U.S-based graphene flakes producer Avadain has announced that it will upscale its environmentally friendly process to mass production as part of a two-year project funded by a $3.77 million grant from the U.S. Department of Commerce’s National Institute for Standards and Technology (NIST).
“We are excited to unleash the Graphene Revolution by making large, thin and nearly defect free graphene flakes available in industrial volumes and acceptable cost,” says Bradley Larschan, CEO of Avadain.
“We are very pleased with Avadain’s progress,” says Takuya Tanaka, President of Panasonic Intellectual Property Corporation of America, which was the initial backer of Avadain’s technology. “We are also gratified with the Commerce Department’s recognition that Avadain’s high quality graphene flakes can be upscaled to meet the need for industrial quantities of this super material.”
The NIST grant will also fund demonstration of two critical coronavirus response applications of Avadain’s high quality graphene flakes. Project partner Flextrapower will use Avadain’s flakes to create affordable, high performance, breathable, N98+ graphene-improved filtration respirators.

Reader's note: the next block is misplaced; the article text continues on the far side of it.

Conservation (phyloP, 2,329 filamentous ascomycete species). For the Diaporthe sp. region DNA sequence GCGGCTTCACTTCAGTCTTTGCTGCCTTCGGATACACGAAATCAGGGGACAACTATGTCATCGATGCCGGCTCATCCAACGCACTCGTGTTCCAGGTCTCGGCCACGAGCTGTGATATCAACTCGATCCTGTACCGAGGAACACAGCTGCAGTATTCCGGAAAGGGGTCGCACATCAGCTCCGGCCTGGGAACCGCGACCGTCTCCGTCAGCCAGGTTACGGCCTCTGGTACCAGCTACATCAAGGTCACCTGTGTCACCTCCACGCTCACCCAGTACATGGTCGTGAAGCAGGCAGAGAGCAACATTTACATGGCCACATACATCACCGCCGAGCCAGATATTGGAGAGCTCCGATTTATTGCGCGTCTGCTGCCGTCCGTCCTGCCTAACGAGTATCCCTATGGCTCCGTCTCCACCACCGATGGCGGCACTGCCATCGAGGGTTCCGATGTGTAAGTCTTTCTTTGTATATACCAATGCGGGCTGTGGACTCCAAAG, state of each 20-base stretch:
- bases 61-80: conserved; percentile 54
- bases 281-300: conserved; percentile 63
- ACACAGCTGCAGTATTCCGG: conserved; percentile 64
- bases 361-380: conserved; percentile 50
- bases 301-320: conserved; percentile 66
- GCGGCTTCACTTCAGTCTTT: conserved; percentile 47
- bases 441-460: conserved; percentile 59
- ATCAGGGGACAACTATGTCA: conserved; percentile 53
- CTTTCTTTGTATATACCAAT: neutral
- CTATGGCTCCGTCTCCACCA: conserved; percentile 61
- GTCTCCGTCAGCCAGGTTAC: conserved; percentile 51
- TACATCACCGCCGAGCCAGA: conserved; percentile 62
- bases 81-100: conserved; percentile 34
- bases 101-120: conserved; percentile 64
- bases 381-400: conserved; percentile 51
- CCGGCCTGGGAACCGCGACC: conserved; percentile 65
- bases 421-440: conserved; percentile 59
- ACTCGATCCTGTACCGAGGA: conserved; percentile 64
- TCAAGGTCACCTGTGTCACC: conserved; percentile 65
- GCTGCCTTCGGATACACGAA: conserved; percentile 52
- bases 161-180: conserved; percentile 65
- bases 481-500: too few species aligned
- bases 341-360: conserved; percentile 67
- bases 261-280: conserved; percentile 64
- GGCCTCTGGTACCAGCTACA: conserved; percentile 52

Additionally, the University of Arkansas will substitute Avadain’s high quality flakes for graphene oxide to demonstrate significant improvements in low cost and accurate portable graphene-based biosensors to detect live coronavirus in real time in situ.
“We have already shown the significant benefits of our graphene flakes in supercapacitors,” says Phil Van Wormer, Avadain’s CCO. “This project will also demonstrate the effectiveness of Avadain’s graphene flakes in two other critically-important coronavirus applications.”
The upscaling of Avadain’s graphene flake manufacturing technology will be performed by Southwest Research Institute (SwRI) in San Antonio, Texas.